ADELAIDE FRINGE FESTIVAL REVIEW: Love Is..

The Higher Ground Theatre on Light Square (in the centre of Adelaide) is a great, intimate venue for this pan-historical, cross-cultural, knock-your-socks-off cabaret show at the Adelaide Fringe Festival.
ADELAIDE FRINGE FESTIVAL REVIEW: Love Is..
The Higher Ground Theatre on Light Square (in the centre of Adelaide) is a great, intimate venue for this pan-historical, cross-cultural, knock-your-socks-off cabaret show at the Adelaide Fringe Festival. Take along your Significant Other, but be sure to buy all the drinks lest they be waylaid by the sugar-sweet bar staff, and make sure at least one of you has the morning off work because this show is all about love and it’s sure to put you in the mood for romance. Tom Jones, eat your heart out. If you thought the Fat Man of Love was Barry White, think again because front man Harry Van Venetie is the guy for the job. Special nod to the spectacular Miss April (April Berry) who belts out an absolute pearler of a second number, Bec JM who sultries up the stage in classic femme fatale style about halfway through, the Brass Monkeys on trumpets, Dan Burt on the timeless (and my personal fave) accordion and of course composer and saxophonist extraordinaire, Terry Jones, under whose watchful eye the whole evening unfolds. On first walking into the dim, red-lit cabaret space I wasn’t sure whether we were in Weimar Berlin or turn-of-the-century Montmartre. The opening passionate debate – with heart-string tugging accordion accompaniment – between pimpish, plush-leopard clad Harry van Venetie, aka the ‘Fat Man of Love’ and his French paramour, actor Maria Scicchitano quickly cleared that up. I could almost taste the absinthe, and I probably could have given the prompt, discreet table service – that is, if I hadn’t had a review to write later. Although we began in Paris, a fitting location for a brief, bittersweet meditation on the evils, nay, the thrills of love, we soon moved to the wrong side of the US tracks with some gutsy, bluesy reminiscing on the delights of youthful romance, from thence to that first slow dance and ensuing heartbreak amid the underground speakeasies of the twenties and thirties. In between there was some dark, Nick Cave-esque Bible thumping, a little bit of country, a hint of swing and a whole lot of old-style jazz grooves. Terry Jones had the crowd in the palm of his hand with his intoxicating tunes and scorching turns on the sax, while Marlborough-throated Harry Van Venetie has just the right amount of hard bitten, world weary ennui to match the seedy jazz sounds of some of the early numbers, with enough charm to soften up the sweet, tender dance grooves before hitting us with something not unlike 70s funk. His sandpaper vocals underscored the beautiful vintage style of Terry Jones’ compositions; a special treat being a deeply-felt, sax-heavy instrumental ode to a loved one. All in all we really enjoyed ‘Love Is ..’. The only thing we were disappointed with was that the show ran so fast; neither of us could believe it had been an hour long. We had a warm fuzzy feeling when we came out, but don’t worry, there’s plenty of grit for those twice shy and despite a blistering encore we were left wanting more. Part philosophy, part dedication to that most blissful and painful of emotional states, yet entirely enjoyable, Love Is whatever you want it to be, and this time, it’s one hell of a cabaret. ‘Love is..’ has a short Adelaide Fringe Festival season from 12-14 March at 9.30pm only. Tickets Adult $28, concession $20, group $25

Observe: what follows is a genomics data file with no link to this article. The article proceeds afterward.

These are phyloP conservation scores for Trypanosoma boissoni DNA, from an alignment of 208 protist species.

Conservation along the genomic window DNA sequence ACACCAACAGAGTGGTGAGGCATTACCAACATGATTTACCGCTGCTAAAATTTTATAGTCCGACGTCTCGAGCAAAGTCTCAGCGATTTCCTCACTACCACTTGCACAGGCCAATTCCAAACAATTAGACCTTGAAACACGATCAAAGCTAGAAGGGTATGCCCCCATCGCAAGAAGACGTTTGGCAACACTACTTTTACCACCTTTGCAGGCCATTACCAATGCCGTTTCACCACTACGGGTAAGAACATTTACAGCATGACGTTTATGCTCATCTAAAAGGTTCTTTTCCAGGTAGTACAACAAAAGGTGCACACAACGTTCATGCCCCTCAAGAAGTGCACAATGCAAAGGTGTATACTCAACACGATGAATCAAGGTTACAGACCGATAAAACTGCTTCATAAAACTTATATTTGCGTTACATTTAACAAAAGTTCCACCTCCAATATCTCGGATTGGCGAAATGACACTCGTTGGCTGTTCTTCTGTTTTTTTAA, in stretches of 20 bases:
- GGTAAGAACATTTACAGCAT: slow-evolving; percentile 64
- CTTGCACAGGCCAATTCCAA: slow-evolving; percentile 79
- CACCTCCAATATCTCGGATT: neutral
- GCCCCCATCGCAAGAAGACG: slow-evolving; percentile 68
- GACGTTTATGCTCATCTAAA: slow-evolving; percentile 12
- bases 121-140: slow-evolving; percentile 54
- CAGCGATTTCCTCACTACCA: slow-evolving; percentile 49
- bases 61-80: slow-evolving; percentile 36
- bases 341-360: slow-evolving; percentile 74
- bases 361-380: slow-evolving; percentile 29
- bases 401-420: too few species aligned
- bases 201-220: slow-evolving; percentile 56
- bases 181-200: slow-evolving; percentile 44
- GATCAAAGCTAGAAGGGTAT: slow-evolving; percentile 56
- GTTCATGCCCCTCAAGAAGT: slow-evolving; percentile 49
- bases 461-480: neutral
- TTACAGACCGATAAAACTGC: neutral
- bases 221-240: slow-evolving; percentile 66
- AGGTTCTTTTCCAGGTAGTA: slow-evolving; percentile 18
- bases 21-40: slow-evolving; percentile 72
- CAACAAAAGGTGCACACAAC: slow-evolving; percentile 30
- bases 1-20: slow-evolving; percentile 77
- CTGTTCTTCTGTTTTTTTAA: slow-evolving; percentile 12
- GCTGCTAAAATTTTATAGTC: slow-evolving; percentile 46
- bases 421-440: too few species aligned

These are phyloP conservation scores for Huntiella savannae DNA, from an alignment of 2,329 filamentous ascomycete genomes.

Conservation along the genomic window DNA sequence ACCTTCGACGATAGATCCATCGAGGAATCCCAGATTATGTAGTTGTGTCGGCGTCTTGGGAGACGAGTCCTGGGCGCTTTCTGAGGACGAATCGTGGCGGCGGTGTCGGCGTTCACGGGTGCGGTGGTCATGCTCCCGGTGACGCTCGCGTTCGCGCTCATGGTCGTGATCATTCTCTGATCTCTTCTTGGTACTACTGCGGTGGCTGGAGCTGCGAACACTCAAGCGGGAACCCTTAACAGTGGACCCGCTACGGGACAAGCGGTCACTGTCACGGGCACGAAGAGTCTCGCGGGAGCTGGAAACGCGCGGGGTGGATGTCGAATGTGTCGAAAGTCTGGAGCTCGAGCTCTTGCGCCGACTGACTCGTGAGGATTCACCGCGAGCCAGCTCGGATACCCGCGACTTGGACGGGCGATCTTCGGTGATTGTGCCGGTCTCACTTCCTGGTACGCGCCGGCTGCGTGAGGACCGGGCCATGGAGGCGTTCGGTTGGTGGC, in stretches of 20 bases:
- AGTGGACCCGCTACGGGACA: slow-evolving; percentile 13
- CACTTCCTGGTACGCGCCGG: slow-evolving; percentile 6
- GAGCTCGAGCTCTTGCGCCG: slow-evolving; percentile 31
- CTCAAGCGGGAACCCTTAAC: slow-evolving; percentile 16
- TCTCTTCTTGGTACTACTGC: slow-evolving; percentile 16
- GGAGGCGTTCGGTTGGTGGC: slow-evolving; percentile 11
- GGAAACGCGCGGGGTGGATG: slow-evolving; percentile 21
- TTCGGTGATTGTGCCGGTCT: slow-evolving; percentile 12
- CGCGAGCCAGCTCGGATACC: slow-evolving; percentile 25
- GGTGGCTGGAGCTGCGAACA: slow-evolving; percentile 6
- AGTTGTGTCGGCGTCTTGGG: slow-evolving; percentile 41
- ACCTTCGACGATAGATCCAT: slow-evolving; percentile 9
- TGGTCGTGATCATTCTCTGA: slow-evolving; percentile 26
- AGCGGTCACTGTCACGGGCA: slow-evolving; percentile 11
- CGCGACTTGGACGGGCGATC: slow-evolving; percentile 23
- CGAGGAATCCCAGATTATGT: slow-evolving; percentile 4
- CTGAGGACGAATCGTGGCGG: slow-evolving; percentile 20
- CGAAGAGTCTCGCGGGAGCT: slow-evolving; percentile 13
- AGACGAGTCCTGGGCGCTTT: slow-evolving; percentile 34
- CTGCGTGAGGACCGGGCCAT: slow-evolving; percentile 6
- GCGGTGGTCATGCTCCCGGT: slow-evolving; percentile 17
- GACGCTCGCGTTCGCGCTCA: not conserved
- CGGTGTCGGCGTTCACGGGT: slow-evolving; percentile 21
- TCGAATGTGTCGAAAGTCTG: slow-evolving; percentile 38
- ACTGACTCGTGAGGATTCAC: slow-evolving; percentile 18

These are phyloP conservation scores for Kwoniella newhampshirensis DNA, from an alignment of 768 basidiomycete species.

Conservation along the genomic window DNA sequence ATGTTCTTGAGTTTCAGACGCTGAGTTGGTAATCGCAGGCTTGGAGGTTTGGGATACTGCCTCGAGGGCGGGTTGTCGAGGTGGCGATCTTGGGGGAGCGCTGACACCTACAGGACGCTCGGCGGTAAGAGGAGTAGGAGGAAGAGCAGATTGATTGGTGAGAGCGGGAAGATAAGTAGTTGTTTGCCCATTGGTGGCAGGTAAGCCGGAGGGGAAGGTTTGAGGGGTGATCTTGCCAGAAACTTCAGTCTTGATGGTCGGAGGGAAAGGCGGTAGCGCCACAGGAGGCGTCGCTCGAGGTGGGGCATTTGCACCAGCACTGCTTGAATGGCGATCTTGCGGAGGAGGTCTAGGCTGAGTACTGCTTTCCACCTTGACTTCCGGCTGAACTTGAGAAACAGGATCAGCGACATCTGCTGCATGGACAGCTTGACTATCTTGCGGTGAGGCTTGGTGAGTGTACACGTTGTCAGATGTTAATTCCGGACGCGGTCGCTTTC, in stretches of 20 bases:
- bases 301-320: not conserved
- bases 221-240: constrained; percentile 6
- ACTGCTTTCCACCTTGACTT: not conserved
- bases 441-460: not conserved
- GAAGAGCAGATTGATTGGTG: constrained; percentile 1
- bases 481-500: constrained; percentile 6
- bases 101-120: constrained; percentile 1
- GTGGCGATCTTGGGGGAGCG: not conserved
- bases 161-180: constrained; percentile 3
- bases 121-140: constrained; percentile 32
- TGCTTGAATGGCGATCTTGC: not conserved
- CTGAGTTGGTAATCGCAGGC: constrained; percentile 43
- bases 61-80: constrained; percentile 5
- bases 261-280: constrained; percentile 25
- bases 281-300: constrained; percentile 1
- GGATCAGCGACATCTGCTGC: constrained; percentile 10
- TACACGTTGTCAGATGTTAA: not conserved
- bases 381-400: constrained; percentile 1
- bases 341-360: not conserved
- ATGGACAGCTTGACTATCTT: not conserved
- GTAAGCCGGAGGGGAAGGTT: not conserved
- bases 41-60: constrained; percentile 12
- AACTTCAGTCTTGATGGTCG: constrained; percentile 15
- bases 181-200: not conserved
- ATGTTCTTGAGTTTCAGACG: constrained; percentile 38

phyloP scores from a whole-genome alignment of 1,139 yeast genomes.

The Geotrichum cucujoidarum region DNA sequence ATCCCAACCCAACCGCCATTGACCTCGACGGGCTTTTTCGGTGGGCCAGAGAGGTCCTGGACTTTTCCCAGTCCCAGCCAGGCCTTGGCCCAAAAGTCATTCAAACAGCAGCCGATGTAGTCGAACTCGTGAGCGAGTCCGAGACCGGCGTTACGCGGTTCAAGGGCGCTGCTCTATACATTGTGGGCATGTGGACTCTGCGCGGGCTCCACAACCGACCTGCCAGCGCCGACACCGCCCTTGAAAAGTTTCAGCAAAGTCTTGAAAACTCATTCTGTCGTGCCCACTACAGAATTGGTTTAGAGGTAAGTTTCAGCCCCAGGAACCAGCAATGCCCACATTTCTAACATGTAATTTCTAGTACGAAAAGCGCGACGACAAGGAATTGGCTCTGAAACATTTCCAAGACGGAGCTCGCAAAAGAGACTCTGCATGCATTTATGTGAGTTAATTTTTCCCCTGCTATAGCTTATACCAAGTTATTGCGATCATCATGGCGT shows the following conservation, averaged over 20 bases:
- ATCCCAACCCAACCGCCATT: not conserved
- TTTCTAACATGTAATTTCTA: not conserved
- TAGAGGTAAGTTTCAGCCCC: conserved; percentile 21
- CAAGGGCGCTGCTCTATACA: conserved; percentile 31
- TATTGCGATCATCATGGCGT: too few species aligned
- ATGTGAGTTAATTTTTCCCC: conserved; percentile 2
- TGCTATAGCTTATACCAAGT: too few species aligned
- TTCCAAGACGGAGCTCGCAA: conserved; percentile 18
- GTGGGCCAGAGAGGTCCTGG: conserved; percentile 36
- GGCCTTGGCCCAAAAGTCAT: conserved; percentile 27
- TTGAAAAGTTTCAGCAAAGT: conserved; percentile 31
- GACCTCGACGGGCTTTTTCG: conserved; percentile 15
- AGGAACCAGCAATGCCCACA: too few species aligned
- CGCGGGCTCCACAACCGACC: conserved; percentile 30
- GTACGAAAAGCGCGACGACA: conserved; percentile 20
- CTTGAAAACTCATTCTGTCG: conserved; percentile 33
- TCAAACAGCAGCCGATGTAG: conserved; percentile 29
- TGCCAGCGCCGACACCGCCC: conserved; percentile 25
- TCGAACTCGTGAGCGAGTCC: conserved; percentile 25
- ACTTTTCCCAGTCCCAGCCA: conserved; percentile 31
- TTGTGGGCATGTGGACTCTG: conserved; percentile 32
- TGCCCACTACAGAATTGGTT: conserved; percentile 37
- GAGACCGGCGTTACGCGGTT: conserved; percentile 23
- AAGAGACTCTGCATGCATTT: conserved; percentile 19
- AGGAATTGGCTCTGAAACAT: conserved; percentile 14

Liz Black

Friday 13 March, 2009

About the author

Liz Black is a freelance writer currently living in Adelaide. She writes food, fiction, farce and, very occasionally, fact. When it comes to Fringe shows, she likes Flavour You Can See and air-conditioning.